Looking Forward: Kieran Hebden, Steve Reid, and Mats Gustaffson’s Live at the South Bank
I’ve been playing games with myself, attempting to set limits and impose rules around my furious, nearly uncontrollable, record-buying spree. I told myself that for every dollar I spent on a record I would deposit a dollar into my savings account. (I tried it for a few days, but became bored. Saving is not nearly as much fun as record-shopping.) Then, a few weeks ago, after dropping a few hundred dollars during binges at Other Music and the Princeton Record Exchange, I told myself that I would impose a strict moratorium: No more records for me until after the New Year. With few exceptions, I had already purchased just about every new record I wanted, or so I tried to convince myself. But then the new Thundercat album hit stores and I had to have it. And then it was the new Girls record. How could I live without that?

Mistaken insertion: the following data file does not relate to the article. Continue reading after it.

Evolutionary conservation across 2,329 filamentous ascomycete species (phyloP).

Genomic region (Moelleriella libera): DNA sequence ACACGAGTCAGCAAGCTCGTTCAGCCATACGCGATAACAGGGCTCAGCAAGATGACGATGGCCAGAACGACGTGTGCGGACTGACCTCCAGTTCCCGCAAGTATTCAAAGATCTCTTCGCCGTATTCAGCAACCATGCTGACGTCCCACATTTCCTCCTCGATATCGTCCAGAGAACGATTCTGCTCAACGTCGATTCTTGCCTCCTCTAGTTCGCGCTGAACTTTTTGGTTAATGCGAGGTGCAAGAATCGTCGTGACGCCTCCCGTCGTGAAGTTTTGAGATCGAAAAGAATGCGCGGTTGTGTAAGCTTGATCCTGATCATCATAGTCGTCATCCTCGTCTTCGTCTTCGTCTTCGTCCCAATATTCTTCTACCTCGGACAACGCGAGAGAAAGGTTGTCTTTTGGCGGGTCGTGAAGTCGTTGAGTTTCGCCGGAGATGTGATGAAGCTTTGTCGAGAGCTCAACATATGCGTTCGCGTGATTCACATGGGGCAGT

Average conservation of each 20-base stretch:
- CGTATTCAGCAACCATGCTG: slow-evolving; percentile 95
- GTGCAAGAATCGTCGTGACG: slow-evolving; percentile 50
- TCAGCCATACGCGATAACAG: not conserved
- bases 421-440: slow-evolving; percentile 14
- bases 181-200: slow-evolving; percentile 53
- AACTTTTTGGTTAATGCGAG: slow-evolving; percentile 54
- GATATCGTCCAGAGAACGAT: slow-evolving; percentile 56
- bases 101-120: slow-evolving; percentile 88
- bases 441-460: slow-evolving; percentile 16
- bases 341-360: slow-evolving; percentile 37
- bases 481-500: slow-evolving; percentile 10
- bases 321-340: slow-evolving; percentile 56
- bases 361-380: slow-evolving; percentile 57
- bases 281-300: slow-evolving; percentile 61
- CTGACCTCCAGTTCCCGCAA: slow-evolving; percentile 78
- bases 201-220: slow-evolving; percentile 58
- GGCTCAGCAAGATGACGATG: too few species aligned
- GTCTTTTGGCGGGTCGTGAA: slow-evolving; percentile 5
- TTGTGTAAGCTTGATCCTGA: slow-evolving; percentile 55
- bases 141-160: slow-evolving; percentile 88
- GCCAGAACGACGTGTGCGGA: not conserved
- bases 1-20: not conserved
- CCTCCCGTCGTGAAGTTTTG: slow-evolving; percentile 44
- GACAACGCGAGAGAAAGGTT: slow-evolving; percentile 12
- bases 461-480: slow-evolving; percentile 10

Kieran Hebden, Steve Reid, and Mats Gustaffson’s Live at the South Bank will be released by the Norwegian label, Smalltown Superjazz, on November 15. Somewhat sadly, this record stands as the fifth and final installment of Hebden and Reid’s special relationship. The two began working together in 2005 with two improvised concerts in Paris and London. Over time, their bond grew. They spoke highly of one another, their relationship seeming to blossom from a musical collaboration into something deeper even than family. The last of four Domino releases came in 2008 with the excellent NYC, a vibrant, groovy love poem to the city, recorded at the famous Avatar Studios. And I swear you can hear Kieran Hebden’s great admiration for his friend in Four Tet’s brilliant 2010 release, There Is Love in You, one of my favorite records. Steve Reid died of throat cancer on April 13, 2010.
Live at the South Bank is a double CD documenting a performance held on June 20th, 2009, in the foyer of Queen Elizabeth Hall at London’s Southbank Centre, part of the Meltdown Festival curated by Ornette Coleman. Kieren Hebden on laptops and electronics; Steve Reid on drums and percussion; Mats Gustaffson on saxophone.
I’ll have to have this record, too. Sorry, moratorium. Why should I deny myself such beautiful pleasures?